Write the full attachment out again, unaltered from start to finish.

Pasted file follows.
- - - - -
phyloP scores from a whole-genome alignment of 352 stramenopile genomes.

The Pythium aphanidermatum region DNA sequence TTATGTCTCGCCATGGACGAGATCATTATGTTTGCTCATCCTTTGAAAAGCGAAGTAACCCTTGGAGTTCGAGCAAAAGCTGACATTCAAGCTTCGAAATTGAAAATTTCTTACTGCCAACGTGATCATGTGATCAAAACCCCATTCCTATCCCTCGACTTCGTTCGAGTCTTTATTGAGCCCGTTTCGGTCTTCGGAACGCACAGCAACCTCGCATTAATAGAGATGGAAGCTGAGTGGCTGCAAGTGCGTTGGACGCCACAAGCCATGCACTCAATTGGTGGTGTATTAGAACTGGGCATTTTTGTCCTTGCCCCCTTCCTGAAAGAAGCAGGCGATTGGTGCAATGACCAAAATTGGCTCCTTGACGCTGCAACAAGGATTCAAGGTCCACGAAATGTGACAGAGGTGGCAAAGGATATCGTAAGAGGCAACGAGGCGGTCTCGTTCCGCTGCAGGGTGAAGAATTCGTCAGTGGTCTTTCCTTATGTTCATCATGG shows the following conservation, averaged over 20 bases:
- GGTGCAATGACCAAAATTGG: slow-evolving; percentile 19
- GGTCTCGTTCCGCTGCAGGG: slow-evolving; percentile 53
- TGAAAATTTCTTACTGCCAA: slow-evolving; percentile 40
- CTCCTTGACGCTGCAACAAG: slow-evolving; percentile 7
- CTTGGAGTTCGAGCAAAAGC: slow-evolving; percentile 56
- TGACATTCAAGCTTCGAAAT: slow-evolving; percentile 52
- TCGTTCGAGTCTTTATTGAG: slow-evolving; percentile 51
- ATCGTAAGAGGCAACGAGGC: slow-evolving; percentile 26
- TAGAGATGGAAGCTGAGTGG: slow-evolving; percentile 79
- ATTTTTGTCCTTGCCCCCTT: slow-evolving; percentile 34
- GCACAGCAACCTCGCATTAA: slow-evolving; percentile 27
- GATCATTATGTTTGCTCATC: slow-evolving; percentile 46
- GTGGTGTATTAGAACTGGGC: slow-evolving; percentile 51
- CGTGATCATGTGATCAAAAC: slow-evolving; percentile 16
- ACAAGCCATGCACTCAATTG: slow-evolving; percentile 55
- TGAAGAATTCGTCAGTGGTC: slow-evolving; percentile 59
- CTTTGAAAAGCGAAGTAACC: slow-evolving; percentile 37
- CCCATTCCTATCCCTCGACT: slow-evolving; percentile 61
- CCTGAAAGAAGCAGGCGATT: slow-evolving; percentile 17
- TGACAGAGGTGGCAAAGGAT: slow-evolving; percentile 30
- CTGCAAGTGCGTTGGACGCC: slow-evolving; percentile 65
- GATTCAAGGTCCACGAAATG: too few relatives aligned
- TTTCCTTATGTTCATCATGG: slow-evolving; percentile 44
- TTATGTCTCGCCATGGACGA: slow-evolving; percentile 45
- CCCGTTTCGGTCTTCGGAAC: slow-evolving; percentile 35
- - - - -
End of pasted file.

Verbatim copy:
phyloP scores from a whole-genome alignment of 352 stramenopile genomes.

The Pythium aphanidermatum region DNA sequence TTATGTCTCGCCATGGACGAGATCATTATGTTTGCTCATCCTTTGAAAAGCGAAGTAACCCTTGGAGTTCGAGCAAAAGCTGACATTCAAGCTTCGAAATTGAAAATTTCTTACTGCCAACGTGATCATGTGATCAAAACCCCATTCCTATCCCTCGACTTCGTTCGAGTCTTTATTGAGCCCGTTTCGGTCTTCGGAACGCACAGCAACCTCGCATTAATAGAGATGGAAGCTGAGTGGCTGCAAGTGCGTTGGACGCCACAAGCCATGCACTCAATTGGTGGTGTATTAGAACTGGGCATTTTTGTCCTTGCCCCCTTCCTGAAAGAAGCAGGCGATTGGTGCAATGACCAAAATTGGCTCCTTGACGCTGCAACAAGGATTCAAGGTCCACGAAATGTGACAGAGGTGGCAAAGGATATCGTAAGAGGCAACGAGGCGGTCTCGTTCCGCTGCAGGGTGAAGAATTCGTCAGTGGTCTTTCCTTATGTTCATCATGG shows the following conservation, averaged over 20 bases:
- GGTGCAATGACCAAAATTGG: slow-evolving; percentile 19
- GGTCTCGTTCCGCTGCAGGG: slow-evolving; percentile 53
- TGAAAATTTCTTACTGCCAA: slow-evolving; percentile 40
- CTCCTTGACGCTGCAACAAG: slow-evolving; percentile 7
- CTTGGAGTTCGAGCAAAAGC: slow-evolving; percentile 56
- TGACATTCAAGCTTCGAAAT: slow-evolving; percentile 52
- TCGTTCGAGTCTTTATTGAG: slow-evolving; percentile 51
- ATCGTAAGAGGCAACGAGGC: slow-evolving; percentile 26
- TAGAGATGGAAGCTGAGTGG: slow-evolving; percentile 79
- ATTTTTGTCCTTGCCCCCTT: slow-evolving; percentile 34
- GCACAGCAACCTCGCATTAA: slow-evolving; percentile 27
- GATCATTATGTTTGCTCATC: slow-evolving; percentile 46
- GTGGTGTATTAGAACTGGGC: slow-evolving; percentile 51
- CGTGATCATGTGATCAAAAC: slow-evolving; percentile 16
- ACAAGCCATGCACTCAATTG: slow-evolving; percentile 55
- TGAAGAATTCGTCAGTGGTC: slow-evolving; percentile 59
- CTTTGAAAAGCGAAGTAACC: slow-evolving; percentile 37
- CCCATTCCTATCCCTCGACT: slow-evolving; percentile 61
- CCTGAAAGAAGCAGGCGATT: slow-evolving; percentile 17
- TGACAGAGGTGGCAAAGGAT: slow-evolving; percentile 30
- CTGCAAGTGCGTTGGACGCC: slow-evolving; percentile 65
- GATTCAAGGTCCACGAAATG: too few relatives aligned
- TTTCCTTATGTTCATCATGG: slow-evolving; percentile 44
- TTATGTCTCGCCATGGACGA: slow-evolving; percentile 45
- CCCGTTTCGGTCTTCGGAAC: slow-evolving; percentile 35